Discovering the One, the Only Taj Majal

The Taj. If  it is the only thing you see in India, it is worth the trip.

When I was about 10 years old I promised myself I would see the Taj Mahal someday. Often I have heard it called the world’s most beautiful building. It is also called the world’s greatest monument to love.

I will certainly admit that when you consider it was built in the early 1600′s, while Boston was still wooden shacks, it is an astonishing feat of architecture, engineering, construction capability and artistry. It has a certain weightless feeling. It almost floats when you look at it.

My love in front of the monument to love.


The details of the Taj are almost as remarkable as the symmetry. Versus of the Koran are inscribed over the arched doorways. In contrast to that are flowers decorating the walls using inlaid semi-precious stones. That mixture of Hindu/Muslim culture is intentional. The Mughal rulers  were Muslim, but most of the people they ruled were Hindu. The cultures and in fact all the architecture we saw in India reflect this delicate balance.

No space in the mausoleum  is left without adornment of some type. Intricate carvings cover about every square inch. As the sun starts to set they catch the light differently than they do in full sunlight.


Typical detail work on the Taj. This is just one of many such alcoves.

In the sunlight, the white marble glistens and sparkles. We went there a couple of hours before sunset. I wanted to photograph the building in the early evening light. After all, I have a new camera and I am playing with it as much as possible. (I took over 2500 photos in 8 days in India. Thank god for digital photography)

Not that the Taj needs it, but I played with a photo editor a bit for this shot.


Like entering a mosque or a temple, we had to remove our shoes. But here at the Taj, we were given the option of wearing Ronald McDonald booties.

Clown shoes for the Taj. I almost kept them as a souvenir.

Inside the mausoleum are two crypts. This where the characters of this love story are supposedly buried. Actually Mumtaz Mahal the wife of Mughal emperor Shaj Jahan is buried a number of feet below. As you enter, the faux crypts are straight ahead of you, and there is a wall all around. You can circle the wall, clockwise of course.

The Taj seems bigger than it is. Even up close and personal. When you get inside you notice that the marble walls are quite thick, so the building seems to grow outwards. It is hard to explain. If you have ever been in a Frank Lloyd Wright building you get the feeling that it expands as you walk through it. Same with the Taj.

Entering the park where the Taj is you have to pass through a couple of very testing experiences.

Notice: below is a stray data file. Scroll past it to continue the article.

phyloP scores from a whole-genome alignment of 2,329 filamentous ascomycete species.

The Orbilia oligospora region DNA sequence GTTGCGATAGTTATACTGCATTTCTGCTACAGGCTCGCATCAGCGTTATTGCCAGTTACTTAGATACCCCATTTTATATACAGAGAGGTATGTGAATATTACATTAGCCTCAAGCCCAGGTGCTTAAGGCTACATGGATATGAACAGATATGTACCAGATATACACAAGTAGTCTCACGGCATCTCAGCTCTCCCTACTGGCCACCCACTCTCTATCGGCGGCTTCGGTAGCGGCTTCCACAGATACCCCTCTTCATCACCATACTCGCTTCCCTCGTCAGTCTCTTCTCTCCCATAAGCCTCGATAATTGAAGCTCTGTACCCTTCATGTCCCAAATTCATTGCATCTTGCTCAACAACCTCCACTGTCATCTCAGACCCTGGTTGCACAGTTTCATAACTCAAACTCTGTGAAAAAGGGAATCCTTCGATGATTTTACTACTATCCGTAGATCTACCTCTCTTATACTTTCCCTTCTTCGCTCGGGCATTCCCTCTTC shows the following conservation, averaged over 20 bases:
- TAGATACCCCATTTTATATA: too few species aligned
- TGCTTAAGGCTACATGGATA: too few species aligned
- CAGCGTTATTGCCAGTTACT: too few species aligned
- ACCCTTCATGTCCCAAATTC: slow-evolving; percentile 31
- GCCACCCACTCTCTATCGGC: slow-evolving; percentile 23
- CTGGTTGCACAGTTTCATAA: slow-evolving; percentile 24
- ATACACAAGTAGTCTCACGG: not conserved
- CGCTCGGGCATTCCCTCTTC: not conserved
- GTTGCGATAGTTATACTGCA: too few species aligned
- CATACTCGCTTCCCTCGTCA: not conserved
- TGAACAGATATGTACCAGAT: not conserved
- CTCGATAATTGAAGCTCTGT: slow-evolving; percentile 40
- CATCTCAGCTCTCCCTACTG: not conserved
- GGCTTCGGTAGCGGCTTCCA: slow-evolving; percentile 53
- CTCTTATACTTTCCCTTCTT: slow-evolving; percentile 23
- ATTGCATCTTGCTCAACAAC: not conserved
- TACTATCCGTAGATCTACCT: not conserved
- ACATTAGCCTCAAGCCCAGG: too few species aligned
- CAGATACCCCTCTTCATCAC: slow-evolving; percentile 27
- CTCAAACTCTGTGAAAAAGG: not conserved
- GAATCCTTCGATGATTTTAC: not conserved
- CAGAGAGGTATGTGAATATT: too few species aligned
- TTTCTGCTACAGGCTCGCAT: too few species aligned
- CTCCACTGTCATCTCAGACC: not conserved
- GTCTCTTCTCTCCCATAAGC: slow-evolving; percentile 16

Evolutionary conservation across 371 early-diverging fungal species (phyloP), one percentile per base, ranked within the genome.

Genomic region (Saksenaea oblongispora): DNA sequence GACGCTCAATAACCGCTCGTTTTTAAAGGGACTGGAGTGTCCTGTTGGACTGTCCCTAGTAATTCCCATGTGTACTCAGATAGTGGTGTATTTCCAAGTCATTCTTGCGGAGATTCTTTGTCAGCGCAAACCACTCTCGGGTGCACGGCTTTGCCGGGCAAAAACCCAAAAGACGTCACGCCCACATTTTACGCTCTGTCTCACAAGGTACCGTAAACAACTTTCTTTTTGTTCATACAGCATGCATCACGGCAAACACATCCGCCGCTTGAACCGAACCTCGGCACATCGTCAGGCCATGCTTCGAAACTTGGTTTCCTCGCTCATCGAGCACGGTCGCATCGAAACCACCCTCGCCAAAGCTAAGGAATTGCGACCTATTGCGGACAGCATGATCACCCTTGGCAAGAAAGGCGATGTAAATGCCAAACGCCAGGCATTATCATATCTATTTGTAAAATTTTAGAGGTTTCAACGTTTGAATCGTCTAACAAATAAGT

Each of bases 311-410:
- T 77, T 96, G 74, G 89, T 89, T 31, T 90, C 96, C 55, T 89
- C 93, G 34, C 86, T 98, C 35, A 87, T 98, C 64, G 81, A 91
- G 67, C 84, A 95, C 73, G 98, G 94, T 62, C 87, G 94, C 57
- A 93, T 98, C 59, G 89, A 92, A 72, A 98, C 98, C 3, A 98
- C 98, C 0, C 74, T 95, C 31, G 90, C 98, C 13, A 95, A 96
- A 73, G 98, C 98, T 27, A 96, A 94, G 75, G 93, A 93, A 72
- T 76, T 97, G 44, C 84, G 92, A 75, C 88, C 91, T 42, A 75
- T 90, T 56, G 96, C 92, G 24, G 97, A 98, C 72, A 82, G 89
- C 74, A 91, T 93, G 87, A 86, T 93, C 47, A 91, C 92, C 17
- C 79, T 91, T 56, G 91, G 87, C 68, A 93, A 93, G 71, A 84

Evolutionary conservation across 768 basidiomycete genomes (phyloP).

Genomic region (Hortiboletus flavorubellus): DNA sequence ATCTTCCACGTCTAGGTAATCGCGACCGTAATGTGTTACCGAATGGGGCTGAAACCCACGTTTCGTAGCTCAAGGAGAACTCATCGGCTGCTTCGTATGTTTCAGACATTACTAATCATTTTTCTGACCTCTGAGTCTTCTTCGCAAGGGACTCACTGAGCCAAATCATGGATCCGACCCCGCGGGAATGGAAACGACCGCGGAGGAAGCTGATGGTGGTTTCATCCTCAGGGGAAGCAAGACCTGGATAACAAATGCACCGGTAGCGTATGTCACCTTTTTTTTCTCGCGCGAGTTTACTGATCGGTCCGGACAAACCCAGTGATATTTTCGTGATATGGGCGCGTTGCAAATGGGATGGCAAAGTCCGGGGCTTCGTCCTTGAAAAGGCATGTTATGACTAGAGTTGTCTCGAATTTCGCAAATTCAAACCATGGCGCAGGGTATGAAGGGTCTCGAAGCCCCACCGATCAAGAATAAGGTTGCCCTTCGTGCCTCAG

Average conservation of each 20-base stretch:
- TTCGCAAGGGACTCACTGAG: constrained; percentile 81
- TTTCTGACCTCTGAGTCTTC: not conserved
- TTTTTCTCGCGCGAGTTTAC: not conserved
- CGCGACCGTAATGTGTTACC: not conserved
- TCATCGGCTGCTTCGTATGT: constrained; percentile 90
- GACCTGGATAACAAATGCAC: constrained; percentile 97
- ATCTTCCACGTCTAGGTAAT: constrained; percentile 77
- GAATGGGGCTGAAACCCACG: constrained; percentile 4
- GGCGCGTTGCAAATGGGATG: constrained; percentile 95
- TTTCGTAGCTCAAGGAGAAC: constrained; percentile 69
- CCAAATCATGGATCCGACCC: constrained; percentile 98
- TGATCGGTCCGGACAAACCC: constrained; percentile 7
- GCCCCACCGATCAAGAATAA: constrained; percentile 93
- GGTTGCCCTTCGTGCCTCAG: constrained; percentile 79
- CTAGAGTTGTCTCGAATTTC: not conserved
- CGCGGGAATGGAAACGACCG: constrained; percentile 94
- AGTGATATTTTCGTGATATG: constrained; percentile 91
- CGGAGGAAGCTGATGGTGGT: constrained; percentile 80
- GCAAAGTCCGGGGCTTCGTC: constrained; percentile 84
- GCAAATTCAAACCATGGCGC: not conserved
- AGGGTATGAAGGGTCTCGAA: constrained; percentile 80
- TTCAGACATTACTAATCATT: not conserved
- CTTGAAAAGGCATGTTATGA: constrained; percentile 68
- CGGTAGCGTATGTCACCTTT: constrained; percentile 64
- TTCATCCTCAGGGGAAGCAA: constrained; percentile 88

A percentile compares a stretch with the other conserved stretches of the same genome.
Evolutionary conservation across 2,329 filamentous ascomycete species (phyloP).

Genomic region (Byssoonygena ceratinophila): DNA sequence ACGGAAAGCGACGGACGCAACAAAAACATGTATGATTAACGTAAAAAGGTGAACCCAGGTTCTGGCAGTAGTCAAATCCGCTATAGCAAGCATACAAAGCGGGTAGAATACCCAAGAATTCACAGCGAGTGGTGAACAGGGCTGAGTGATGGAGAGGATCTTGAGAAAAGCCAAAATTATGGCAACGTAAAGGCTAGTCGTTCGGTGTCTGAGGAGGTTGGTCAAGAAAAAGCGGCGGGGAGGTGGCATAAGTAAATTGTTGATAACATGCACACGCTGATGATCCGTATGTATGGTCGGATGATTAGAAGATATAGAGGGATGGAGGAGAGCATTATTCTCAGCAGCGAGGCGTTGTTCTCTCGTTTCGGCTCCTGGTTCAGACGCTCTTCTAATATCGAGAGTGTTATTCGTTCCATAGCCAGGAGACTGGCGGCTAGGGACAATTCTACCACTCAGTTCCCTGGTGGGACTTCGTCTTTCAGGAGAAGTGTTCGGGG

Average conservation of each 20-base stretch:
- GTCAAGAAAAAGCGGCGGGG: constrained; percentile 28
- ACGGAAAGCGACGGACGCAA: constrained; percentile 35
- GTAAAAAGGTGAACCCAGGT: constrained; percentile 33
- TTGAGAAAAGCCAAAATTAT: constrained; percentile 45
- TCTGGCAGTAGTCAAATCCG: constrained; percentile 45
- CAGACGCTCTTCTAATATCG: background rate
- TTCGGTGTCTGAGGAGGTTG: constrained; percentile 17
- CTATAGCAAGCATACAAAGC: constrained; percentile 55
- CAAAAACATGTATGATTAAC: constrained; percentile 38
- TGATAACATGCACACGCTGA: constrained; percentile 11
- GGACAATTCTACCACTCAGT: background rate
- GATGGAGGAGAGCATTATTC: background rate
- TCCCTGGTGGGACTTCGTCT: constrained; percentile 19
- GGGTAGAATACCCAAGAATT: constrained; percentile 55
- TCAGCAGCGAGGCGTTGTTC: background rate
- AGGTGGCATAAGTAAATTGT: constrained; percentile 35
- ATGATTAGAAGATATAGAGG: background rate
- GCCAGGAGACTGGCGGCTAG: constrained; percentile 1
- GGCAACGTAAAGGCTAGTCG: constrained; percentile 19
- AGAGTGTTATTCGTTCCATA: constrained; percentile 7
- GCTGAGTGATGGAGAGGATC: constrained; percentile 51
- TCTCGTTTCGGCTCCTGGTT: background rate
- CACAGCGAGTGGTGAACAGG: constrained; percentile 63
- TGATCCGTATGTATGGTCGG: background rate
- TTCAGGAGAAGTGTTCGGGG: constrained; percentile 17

First, the hawkers. These are the worst, the most relentless and the rudest hawkers I have seen yet In my travels. A typical hawker experience goes like this.

“Hey rich  man. Me poor, no food, need money, Starving children. I sell you piece of shit plastic for 5oo rupees, very good price for piece of shit”

”I don’t need a piece of shit. I have plenty of shit already.”

“Ok then 400 rupee.”

No, get that piece of shit out of my face.”

“Really great shit tourist. I give you best price. Better than any store.”

I do not care how much it costs. It is just a piece shit. I do not want it. Go away. Leave me alone”

“Ok tourist 300 rupees. Look, you take.”

At this point the guy is shoving it into your hands like a process server with divorce papers. If you take possession, you are in deep shit with the shit.

No no no, I do not want it. Stop. Go away”.

“How much you pay for my shit tourist?”

“Zero. I don’t want a four foot tall plastic replica of the Taj Mahal, don’t you get it?”

By now you hopefully are at the gate to the park, where they cannot enter. It is quite the relief.

But then, security.

The security procedures to enter the grounds around the Taj equal or exceed any airport security. Men and women enter separate  long queues leading to a metal detector. They check any bags you might have. I saw them make a guy with a big lens on his camera take it off so they could check the camera. Then they do the swipe with the hand held metal detector. Then they do a pat down. I cannot imagine this happening at the Lincoln Memorial or Mt. Rushmore.

But in the end, it is worth it. I loved the world’s greatest monument to love

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